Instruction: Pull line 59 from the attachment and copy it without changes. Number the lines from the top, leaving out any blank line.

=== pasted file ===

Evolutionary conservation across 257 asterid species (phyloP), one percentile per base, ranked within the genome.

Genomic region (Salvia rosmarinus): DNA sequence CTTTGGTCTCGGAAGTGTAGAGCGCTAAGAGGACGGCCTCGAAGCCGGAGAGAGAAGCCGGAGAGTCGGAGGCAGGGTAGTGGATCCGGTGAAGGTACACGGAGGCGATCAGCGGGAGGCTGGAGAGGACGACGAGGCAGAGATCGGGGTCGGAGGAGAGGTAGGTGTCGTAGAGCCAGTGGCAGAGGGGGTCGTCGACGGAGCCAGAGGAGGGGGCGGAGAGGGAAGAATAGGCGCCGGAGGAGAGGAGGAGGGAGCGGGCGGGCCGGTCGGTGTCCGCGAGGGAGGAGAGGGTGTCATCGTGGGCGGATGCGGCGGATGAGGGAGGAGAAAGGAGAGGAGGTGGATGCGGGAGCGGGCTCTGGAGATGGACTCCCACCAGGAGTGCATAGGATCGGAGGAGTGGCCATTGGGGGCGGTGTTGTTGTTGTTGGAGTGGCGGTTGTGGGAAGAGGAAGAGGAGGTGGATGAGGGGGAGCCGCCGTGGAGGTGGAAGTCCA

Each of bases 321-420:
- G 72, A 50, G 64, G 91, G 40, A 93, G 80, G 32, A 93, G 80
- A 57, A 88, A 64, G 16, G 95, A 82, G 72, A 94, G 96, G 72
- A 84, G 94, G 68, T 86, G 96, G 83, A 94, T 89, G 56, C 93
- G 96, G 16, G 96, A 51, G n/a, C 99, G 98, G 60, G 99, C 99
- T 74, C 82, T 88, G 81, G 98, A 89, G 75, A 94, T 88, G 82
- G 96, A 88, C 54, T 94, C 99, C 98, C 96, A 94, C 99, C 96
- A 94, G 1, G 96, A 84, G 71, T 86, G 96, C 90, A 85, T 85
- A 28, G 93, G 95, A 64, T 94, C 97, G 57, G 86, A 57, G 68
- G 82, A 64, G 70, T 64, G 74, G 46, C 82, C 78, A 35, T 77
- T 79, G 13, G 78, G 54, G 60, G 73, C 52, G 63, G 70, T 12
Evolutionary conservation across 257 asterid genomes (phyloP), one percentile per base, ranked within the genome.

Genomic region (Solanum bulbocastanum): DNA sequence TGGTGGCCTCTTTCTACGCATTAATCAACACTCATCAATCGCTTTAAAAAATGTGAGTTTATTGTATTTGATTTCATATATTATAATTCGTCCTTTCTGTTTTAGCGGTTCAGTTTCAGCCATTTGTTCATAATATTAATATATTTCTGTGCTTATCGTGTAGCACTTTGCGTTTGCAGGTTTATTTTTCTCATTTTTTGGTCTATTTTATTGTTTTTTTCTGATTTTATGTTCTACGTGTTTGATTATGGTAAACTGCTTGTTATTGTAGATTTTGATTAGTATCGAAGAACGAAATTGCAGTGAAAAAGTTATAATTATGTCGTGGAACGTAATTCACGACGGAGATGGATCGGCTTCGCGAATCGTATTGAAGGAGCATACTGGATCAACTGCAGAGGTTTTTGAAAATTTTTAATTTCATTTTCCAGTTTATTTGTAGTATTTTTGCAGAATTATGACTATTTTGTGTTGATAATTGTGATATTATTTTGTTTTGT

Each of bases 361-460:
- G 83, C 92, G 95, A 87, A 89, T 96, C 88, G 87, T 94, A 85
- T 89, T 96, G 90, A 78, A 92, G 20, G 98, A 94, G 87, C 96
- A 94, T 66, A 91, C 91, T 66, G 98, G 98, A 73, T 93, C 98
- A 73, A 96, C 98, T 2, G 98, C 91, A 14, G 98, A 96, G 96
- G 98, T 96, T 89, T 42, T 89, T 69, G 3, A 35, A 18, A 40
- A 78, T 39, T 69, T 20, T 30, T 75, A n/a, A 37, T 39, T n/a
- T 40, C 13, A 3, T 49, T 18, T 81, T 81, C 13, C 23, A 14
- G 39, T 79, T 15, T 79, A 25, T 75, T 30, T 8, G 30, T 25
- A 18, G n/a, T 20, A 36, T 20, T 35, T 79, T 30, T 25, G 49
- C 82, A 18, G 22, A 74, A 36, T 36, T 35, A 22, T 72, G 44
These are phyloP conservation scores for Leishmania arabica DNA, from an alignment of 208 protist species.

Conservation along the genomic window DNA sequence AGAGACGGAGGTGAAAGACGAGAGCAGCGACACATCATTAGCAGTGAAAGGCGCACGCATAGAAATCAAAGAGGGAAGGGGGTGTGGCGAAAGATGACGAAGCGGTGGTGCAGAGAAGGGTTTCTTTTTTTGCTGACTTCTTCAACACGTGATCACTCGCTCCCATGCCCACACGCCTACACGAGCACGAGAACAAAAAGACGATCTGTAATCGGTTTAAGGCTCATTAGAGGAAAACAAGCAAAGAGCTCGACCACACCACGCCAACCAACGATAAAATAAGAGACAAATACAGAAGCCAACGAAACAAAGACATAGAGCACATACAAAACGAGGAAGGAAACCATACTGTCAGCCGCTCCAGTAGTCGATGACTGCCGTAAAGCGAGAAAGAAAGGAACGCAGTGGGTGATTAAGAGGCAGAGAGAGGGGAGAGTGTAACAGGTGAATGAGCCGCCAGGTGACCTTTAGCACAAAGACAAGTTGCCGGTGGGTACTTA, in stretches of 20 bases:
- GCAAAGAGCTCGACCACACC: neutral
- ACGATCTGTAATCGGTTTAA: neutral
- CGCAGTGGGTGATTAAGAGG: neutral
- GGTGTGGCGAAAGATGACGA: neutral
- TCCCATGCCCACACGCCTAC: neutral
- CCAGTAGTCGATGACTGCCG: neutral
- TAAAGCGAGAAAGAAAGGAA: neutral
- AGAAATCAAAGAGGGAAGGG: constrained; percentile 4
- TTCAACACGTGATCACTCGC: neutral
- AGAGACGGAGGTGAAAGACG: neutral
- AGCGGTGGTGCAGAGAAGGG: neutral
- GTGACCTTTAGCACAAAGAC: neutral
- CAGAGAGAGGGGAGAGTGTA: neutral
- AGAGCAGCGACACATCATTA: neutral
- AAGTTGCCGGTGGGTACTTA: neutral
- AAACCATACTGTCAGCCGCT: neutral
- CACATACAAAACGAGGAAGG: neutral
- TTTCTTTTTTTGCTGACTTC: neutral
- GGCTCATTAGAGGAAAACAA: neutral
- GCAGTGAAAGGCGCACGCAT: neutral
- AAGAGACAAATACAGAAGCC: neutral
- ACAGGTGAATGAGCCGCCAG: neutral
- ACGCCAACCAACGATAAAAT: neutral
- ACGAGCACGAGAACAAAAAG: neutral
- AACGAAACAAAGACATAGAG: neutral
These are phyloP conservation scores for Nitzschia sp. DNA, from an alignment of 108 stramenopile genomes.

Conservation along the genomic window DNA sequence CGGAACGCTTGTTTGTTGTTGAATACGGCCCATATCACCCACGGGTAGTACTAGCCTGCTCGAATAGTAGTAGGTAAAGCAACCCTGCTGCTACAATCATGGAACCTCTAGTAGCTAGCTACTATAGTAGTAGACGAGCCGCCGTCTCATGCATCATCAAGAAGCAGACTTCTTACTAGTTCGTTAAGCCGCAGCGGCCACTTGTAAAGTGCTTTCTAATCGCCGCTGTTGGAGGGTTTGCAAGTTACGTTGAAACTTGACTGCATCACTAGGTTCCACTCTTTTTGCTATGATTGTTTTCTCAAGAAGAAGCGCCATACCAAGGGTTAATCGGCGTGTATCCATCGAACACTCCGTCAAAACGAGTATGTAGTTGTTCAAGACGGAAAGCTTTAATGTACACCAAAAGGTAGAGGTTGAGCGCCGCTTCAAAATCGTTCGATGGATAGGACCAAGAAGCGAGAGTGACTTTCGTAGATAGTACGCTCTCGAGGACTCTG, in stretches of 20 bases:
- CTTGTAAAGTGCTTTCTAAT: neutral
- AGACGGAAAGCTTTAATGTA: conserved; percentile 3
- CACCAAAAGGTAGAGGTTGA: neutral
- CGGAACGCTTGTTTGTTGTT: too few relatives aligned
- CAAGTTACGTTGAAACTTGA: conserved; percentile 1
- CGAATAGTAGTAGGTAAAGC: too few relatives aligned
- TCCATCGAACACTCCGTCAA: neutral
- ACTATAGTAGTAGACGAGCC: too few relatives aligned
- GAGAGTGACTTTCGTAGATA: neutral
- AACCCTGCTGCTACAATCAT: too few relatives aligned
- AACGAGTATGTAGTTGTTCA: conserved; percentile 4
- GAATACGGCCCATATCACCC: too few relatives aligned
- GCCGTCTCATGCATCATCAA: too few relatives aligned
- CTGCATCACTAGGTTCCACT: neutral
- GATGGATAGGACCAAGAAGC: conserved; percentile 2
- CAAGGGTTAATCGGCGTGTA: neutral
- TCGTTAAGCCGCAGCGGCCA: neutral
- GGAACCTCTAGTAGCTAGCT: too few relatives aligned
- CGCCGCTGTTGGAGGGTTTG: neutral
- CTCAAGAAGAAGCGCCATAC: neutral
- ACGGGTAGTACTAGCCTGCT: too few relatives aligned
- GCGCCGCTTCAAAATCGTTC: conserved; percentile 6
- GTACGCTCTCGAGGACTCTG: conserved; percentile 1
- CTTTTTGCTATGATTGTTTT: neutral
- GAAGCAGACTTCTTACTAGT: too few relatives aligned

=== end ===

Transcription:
- CGGAACGCTTGTTTGTTGTT: too few relatives aligned